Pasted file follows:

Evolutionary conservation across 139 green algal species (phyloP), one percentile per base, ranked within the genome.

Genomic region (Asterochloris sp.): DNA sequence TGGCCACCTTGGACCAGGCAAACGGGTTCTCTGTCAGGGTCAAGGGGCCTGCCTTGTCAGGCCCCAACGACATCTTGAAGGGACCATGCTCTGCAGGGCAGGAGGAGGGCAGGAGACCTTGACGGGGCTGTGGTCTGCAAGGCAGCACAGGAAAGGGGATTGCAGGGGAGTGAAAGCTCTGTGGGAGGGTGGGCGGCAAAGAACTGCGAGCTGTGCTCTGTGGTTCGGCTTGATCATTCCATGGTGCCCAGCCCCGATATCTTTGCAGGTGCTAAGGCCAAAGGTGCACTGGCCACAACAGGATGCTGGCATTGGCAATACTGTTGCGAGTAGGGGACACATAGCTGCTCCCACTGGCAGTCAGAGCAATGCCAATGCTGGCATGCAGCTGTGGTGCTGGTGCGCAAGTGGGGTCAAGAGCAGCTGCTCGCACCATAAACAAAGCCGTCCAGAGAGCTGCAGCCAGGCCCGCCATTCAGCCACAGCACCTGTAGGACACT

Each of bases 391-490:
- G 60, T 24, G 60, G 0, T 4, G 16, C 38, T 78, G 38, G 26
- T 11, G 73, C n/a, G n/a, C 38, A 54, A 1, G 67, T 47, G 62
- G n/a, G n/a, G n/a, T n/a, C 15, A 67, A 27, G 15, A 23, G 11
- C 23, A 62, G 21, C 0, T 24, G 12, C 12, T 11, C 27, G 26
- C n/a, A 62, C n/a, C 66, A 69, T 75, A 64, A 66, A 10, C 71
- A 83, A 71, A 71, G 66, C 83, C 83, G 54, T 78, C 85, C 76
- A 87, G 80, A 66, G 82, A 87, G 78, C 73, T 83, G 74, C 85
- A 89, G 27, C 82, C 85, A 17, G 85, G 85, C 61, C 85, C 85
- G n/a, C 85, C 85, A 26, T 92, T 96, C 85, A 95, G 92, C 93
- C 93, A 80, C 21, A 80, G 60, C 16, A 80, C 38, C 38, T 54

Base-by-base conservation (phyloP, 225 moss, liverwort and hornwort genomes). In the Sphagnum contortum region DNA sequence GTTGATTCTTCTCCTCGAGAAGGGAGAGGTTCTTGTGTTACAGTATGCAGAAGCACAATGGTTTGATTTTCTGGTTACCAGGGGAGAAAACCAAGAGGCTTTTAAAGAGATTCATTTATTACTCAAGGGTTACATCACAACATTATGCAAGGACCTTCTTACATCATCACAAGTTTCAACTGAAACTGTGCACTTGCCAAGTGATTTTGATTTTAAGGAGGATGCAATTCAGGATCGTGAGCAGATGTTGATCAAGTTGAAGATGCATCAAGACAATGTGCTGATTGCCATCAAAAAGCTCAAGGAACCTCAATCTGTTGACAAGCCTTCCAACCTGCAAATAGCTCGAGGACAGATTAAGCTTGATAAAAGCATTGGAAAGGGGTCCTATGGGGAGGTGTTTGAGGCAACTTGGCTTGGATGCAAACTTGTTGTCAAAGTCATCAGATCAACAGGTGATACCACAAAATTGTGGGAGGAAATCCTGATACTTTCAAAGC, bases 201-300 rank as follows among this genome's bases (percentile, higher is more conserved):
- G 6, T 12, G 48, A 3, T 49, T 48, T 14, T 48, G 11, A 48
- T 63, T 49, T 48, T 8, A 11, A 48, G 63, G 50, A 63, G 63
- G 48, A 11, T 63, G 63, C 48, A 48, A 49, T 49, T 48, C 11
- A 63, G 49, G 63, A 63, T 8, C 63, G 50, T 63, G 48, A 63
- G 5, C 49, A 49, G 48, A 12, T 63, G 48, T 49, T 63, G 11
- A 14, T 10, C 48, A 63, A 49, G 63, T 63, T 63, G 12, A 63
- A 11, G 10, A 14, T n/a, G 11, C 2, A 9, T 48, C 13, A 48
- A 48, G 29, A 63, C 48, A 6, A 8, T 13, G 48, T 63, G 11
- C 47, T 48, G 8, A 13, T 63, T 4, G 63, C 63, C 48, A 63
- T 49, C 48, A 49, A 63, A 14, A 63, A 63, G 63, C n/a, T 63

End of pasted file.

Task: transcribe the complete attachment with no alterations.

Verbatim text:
Evolutionary conservation across 139 green algal species (phyloP), one percentile per base, ranked within the genome.

Genomic region (Asterochloris sp.): DNA sequence TGGCCACCTTGGACCAGGCAAACGGGTTCTCTGTCAGGGTCAAGGGGCCTGCCTTGTCAGGCCCCAACGACATCTTGAAGGGACCATGCTCTGCAGGGCAGGAGGAGGGCAGGAGACCTTGACGGGGCTGTGGTCTGCAAGGCAGCACAGGAAAGGGGATTGCAGGGGAGTGAAAGCTCTGTGGGAGGGTGGGCGGCAAAGAACTGCGAGCTGTGCTCTGTGGTTCGGCTTGATCATTCCATGGTGCCCAGCCCCGATATCTTTGCAGGTGCTAAGGCCAAAGGTGCACTGGCCACAACAGGATGCTGGCATTGGCAATACTGTTGCGAGTAGGGGACACATAGCTGCTCCCACTGGCAGTCAGAGCAATGCCAATGCTGGCATGCAGCTGTGGTGCTGGTGCGCAAGTGGGGTCAAGAGCAGCTGCTCGCACCATAAACAAAGCCGTCCAGAGAGCTGCAGCCAGGCCCGCCATTCAGCCACAGCACCTGTAGGACACT

Each of bases 391-490:
- G 60, T 24, G 60, G 0, T 4, G 16, C 38, T 78, G 38, G 26
- T 11, G 73, C n/a, G n/a, C 38, A 54, A 1, G 67, T 47, G 62
- G n/a, G n/a, G n/a, T n/a, C 15, A 67, A 27, G 15, A 23, G 11
- C 23, A 62, G 21, C 0, T 24, G 12, C 12, T 11, C 27, G 26
- C n/a, A 62, C n/a, C 66, A 69, T 75, A 64, A 66, A 10, C 71
- A 83, A 71, A 71, G 66, C 83, C 83, G 54, T 78, C 85, C 76
- A 87, G 80, A 66, G 82, A 87, G 78, C 73, T 83, G 74, C 85
- A 89, G 27, C 82, C 85, A 17, G 85, G 85, C 61, C 85, C 85
- G n/a, C 85, C 85, A 26, T 92, T 96, C 85, A 95, G 92, C 93
- C 93, A 80, C 21, A 80, G 60, C 16, A 80, C 38, C 38, T 54

Base-by-base conservation (phyloP, 225 moss, liverwort and hornwort genomes). In the Sphagnum contortum region DNA sequence GTTGATTCTTCTCCTCGAGAAGGGAGAGGTTCTTGTGTTACAGTATGCAGAAGCACAATGGTTTGATTTTCTGGTTACCAGGGGAGAAAACCAAGAGGCTTTTAAAGAGATTCATTTATTACTCAAGGGTTACATCACAACATTATGCAAGGACCTTCTTACATCATCACAAGTTTCAACTGAAACTGTGCACTTGCCAAGTGATTTTGATTTTAAGGAGGATGCAATTCAGGATCGTGAGCAGATGTTGATCAAGTTGAAGATGCATCAAGACAATGTGCTGATTGCCATCAAAAAGCTCAAGGAACCTCAATCTGTTGACAAGCCTTCCAACCTGCAAATAGCTCGAGGACAGATTAAGCTTGATAAAAGCATTGGAAAGGGGTCCTATGGGGAGGTGTTTGAGGCAACTTGGCTTGGATGCAAACTTGTTGTCAAAGTCATCAGATCAACAGGTGATACCACAAAATTGTGGGAGGAAATCCTGATACTTTCAAAGC, bases 201-300 rank as follows among this genome's bases (percentile, higher is more conserved):
- G 6, T 12, G 48, A 3, T 49, T 48, T 14, T 48, G 11, A 48
- T 63, T 49, T 48, T 8, A 11, A 48, G 63, G 50, A 63, G 63
- G 48, A 11, T 63, G 63, C 48, A 48, A 49, T 49, T 48, C 11
- A 63, G 49, G 63, A 63, T 8, C 63, G 50, T 63, G 48, A 63
- G 5, C 49, A 49, G 48, A 12, T 63, G 48, T 49, T 63, G 11
- A 14, T 10, C 48, A 63, A 49, G 63, T 63, T 63, G 12, A 63
- A 11, G 10, A 14, T n/a, G 11, C 2, A 9, T 48, C 13, A 48
- A 48, G 29, A 63, C 48, A 6, A 8, T 13, G 48, T 63, G 11
- C 47, T 48, G 8, A 13, T 63, T 4, G 63, C 63, C 48, A 63
- T 49, C 48, A 49, A 63, A 14, A 63, A 63, G 63, C n/a, T 63